PAGE BREAK

Evolving challenges

Two grave new challenges have entered the TB landscape in the last 30 years: TB/HIV coinfection and multi-drug-resistant TB.

Since the 1980s, HIV infection has contributed to major increases in the global incidence of TB and resulted in a massive coepidemic. An estimated 12% of the 9.6 million new TB cases in 2014 were among patients who were HIV–positive. TB is now the leading cause of death among people living with HIV: Of the 1.2 million HIV–positive people who died in 2014, 400,000 died from TB. Given the increased incidence, severity and mortality associated with TB disease among HIV–positive individuals, treatment of latent TB infection among HIV–positive individuals is considered critical.

In 1995, WHO conducted the first international survey of drug-resistant tuberculosis, of which there have now been five.

David Cohn
David Cohn

Thanks to this progress in global surveillance, Cohn said, “now we know how extensive the problem of MDR-TB is.”

In 2015, an estimated 480,000 people became ill with MDR-TB and an additional 100,000 people became ill with disease resistant to rifampicin. In other words, approximately 5% of new TB cases were caused by multidrug- or rifampicin-resistant strains. An estimated 21% of people with previously treated TB cases had multidrug- or rifampicin-resistant disease.

MDR-TB is grossly underdiagnosed, with only an estimated one quarter of drug-resistant cases detected and reported. In 2015, among those MDR-TB cases that were detected, only 50% of patients were successfully treated. In contrast, the overall treatment success rate for people newly diagnosed with TB was 86% in 2013. With new treatment regimens for MDR-TB that shorten the length of treatment from 18 to 24 months to 9 to 12 months and include drugs with fewer side effects, Cohn predicts that cure rates will improve, but, “we still have a long way to go.”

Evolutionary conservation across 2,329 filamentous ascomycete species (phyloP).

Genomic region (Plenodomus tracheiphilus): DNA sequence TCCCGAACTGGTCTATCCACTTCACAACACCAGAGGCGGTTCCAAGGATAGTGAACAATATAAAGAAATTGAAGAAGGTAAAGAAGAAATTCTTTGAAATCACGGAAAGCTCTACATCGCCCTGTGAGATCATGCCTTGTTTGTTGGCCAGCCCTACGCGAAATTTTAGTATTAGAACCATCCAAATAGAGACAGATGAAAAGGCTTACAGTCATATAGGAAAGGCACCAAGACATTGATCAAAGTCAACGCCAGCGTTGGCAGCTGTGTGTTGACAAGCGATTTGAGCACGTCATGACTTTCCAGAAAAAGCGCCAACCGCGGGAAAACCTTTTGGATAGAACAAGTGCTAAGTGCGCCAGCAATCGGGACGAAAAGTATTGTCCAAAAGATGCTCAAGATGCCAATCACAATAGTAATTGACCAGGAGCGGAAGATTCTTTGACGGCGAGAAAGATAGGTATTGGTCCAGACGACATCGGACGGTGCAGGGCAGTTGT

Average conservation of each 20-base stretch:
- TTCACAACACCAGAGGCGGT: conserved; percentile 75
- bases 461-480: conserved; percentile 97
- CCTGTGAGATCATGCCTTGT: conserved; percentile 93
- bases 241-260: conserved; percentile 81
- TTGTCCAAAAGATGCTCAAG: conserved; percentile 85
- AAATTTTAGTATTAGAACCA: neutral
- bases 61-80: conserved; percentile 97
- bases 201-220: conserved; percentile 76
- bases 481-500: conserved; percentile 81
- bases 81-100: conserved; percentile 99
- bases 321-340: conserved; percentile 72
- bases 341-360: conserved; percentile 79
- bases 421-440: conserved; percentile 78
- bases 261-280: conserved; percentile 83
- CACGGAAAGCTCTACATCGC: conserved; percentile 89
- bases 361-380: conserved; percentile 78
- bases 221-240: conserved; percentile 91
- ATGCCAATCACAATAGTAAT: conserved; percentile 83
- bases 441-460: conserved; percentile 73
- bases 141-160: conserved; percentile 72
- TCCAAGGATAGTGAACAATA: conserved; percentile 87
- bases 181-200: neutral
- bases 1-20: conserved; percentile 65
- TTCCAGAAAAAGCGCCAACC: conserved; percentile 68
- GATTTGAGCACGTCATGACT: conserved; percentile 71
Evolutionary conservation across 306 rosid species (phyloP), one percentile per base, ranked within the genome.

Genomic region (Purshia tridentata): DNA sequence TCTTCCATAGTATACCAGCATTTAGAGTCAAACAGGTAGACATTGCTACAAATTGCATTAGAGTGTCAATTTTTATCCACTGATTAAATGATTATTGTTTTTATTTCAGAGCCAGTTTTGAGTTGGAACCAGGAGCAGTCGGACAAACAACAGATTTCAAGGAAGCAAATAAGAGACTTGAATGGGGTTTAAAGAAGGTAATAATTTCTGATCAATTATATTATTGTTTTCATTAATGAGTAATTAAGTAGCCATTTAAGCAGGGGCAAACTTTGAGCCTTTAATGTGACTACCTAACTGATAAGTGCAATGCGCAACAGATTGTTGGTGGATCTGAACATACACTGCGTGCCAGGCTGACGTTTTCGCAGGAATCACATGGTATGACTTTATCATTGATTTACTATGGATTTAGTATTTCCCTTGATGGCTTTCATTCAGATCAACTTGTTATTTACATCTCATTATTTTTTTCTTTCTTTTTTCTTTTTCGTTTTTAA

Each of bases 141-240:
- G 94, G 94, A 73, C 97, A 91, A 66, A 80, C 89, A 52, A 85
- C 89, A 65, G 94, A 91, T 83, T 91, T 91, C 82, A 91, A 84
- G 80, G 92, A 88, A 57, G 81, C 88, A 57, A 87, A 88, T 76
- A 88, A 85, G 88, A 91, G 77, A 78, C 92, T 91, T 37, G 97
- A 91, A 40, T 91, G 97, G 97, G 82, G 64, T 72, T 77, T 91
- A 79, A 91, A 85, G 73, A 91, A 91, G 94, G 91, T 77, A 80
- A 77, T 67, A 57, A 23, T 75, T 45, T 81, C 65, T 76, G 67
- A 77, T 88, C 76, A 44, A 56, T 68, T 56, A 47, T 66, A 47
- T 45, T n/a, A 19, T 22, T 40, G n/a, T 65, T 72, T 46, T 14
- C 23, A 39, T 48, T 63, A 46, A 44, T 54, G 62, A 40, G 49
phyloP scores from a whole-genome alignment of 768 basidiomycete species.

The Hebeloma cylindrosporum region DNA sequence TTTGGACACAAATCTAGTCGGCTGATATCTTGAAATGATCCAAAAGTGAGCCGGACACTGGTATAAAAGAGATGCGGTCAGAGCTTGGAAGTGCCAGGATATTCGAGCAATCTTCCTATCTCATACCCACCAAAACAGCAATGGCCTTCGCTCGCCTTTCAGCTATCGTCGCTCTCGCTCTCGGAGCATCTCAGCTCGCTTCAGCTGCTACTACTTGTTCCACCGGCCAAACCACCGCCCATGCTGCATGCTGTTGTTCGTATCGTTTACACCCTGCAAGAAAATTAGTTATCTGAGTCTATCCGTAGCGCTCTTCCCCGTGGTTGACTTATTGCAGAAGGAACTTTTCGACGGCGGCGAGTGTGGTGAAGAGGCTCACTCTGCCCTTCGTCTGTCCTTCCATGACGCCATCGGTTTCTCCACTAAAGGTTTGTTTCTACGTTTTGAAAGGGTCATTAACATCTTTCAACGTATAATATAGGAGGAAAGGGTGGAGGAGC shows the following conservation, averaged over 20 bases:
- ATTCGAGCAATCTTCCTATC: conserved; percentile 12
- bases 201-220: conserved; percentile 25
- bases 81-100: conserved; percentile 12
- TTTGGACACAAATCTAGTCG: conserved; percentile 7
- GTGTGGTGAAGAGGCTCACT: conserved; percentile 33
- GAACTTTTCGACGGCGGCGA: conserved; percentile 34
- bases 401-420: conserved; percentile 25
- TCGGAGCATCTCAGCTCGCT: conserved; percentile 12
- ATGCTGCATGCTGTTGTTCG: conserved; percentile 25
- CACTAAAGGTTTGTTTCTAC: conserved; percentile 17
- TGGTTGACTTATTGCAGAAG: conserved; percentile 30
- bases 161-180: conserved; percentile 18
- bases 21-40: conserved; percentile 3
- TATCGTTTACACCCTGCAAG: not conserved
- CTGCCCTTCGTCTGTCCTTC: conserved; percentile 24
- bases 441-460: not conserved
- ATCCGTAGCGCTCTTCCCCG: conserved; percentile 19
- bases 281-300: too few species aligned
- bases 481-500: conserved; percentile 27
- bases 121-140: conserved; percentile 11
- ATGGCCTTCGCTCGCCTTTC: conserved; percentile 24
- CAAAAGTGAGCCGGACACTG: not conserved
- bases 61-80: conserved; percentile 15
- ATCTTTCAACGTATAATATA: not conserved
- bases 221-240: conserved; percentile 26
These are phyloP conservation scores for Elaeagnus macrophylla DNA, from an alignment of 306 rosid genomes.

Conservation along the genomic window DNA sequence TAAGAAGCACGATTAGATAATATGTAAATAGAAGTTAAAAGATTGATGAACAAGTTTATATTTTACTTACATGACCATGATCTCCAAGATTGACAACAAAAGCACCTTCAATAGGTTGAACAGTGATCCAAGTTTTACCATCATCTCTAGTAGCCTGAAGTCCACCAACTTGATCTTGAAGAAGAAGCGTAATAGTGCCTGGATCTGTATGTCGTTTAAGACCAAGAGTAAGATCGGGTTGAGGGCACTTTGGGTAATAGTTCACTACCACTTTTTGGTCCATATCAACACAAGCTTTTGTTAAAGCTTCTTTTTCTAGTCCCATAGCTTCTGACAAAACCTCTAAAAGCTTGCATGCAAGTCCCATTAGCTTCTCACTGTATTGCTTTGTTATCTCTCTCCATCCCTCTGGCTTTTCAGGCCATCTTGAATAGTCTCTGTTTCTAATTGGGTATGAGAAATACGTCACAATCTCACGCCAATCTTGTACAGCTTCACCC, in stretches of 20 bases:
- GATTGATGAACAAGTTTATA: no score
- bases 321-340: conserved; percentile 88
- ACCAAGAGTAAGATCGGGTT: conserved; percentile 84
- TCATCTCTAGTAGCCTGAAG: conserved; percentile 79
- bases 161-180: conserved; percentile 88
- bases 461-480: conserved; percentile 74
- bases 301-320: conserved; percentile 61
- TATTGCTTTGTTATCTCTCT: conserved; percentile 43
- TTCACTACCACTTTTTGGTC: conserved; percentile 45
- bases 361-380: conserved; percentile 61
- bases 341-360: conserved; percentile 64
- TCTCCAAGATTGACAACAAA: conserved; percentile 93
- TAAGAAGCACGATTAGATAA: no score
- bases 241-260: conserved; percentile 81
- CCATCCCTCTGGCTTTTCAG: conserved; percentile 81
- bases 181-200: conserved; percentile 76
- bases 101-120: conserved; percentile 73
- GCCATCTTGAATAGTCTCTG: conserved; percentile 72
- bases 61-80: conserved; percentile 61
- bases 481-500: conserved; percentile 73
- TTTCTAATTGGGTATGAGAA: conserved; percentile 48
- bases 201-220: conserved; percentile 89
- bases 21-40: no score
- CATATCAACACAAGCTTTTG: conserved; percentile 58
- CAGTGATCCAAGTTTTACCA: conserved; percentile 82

In addition to the challenges posed by MDR-TB and TB/HIV coinfection, combatting TB over the next few decades requires intensive effort in fighting childhood TB, on which there has been little progress. WHO estimated that 1 million children became sick with TB in 2015, and that 210,000 children died from the disease. “The childhood mortality rate is the same as it was before we even had chemotherapy,” Starke said.

Childhood TB functions differently from adult TB, and policies centered on adult disease are often of little help in combatting the disease in children. For example, WHO recommends diagnosing TB via microscopy of sputum, a method that will successfully identify 70% of adult TB cases while leaving most childhood cases undetected. “They set a policy that ensured the exclusion of children from tuberculosis control,” Starke said.